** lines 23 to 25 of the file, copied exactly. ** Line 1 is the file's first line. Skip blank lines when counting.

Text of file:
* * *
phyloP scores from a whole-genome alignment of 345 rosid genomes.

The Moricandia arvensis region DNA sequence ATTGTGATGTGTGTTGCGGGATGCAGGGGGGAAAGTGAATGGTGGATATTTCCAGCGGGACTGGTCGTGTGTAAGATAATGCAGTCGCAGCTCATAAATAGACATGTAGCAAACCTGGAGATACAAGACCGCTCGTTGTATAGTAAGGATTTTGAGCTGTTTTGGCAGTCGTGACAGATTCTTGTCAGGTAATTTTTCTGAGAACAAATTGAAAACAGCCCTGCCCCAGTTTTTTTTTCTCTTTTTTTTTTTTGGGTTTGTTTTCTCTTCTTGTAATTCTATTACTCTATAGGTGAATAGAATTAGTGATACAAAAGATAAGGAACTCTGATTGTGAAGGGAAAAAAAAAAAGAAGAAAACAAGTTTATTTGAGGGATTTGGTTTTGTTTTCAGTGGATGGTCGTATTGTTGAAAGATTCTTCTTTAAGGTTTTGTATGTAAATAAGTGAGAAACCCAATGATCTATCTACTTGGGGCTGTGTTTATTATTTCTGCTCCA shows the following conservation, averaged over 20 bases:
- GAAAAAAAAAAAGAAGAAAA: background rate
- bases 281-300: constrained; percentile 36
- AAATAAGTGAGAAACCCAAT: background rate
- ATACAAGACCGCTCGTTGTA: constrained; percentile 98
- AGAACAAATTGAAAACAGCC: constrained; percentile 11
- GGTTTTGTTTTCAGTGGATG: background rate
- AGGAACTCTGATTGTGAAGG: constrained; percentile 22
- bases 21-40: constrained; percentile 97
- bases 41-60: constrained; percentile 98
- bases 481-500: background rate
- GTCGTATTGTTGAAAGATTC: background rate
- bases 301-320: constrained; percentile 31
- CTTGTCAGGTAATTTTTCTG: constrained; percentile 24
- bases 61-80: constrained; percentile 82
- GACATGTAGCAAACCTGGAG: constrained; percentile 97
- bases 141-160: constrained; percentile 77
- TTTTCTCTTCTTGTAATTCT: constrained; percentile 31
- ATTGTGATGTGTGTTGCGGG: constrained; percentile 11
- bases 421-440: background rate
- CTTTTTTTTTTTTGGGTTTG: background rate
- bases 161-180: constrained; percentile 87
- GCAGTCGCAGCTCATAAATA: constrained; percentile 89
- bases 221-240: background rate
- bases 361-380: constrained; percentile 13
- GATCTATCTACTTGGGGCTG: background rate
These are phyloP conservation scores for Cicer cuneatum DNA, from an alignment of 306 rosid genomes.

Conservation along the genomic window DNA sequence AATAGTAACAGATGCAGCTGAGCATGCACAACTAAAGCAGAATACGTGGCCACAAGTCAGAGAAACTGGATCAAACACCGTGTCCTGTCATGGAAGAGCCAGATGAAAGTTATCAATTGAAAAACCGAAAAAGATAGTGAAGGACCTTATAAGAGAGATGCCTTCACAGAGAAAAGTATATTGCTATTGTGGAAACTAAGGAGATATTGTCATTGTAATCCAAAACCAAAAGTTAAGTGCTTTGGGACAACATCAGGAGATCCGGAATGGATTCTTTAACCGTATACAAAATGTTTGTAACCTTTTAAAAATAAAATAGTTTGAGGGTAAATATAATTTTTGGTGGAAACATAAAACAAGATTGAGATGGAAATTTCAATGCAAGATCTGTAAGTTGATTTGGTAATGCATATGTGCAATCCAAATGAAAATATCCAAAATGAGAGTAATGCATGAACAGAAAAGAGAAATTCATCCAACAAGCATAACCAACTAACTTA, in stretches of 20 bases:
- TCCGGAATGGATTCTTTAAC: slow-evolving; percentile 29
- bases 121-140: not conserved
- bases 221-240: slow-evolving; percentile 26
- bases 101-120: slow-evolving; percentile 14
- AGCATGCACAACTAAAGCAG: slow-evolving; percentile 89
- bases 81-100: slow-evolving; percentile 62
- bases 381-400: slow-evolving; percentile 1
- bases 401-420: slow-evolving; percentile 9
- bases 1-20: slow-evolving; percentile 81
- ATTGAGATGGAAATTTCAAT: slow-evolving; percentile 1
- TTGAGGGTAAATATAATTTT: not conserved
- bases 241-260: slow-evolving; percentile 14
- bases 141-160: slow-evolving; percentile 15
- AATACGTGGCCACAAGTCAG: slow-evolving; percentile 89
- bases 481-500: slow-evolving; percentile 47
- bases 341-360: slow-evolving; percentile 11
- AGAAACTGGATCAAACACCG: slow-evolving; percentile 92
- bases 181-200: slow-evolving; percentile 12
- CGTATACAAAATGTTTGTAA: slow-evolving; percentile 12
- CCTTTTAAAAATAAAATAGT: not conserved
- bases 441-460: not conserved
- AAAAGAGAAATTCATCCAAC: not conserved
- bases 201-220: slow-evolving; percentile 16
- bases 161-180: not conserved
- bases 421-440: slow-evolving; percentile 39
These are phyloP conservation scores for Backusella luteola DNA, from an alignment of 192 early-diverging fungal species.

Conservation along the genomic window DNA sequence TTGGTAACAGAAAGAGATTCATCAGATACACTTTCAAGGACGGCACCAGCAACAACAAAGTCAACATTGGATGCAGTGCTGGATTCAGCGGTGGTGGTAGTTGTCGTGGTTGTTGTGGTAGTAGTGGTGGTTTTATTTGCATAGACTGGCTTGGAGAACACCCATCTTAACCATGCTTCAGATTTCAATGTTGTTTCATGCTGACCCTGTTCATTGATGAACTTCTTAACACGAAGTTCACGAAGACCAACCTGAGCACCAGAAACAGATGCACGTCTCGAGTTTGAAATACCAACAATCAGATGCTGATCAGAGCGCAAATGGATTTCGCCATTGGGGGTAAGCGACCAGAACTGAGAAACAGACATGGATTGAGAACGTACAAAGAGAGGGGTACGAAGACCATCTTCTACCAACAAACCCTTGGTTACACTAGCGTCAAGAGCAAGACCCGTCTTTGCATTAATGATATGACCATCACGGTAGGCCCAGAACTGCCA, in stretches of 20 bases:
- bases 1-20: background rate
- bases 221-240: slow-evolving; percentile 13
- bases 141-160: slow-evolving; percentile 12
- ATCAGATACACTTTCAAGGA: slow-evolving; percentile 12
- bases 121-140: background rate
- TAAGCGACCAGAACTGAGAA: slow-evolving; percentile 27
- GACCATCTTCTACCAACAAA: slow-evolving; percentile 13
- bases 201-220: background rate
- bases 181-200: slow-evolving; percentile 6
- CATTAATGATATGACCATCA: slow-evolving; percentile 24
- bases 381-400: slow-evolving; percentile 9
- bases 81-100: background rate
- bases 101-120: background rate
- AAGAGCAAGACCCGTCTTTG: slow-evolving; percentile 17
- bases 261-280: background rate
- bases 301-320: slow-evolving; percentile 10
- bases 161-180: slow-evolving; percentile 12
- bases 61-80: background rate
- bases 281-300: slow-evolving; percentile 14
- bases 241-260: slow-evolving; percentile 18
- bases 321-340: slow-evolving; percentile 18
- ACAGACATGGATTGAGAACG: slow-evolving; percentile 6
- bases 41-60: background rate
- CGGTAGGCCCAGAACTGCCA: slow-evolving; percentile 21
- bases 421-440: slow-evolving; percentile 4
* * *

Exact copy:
- bases 161-180: constrained; percentile 87
- GCAGTCGCAGCTCATAAATA: constrained; percentile 89
- bases 221-240: background rate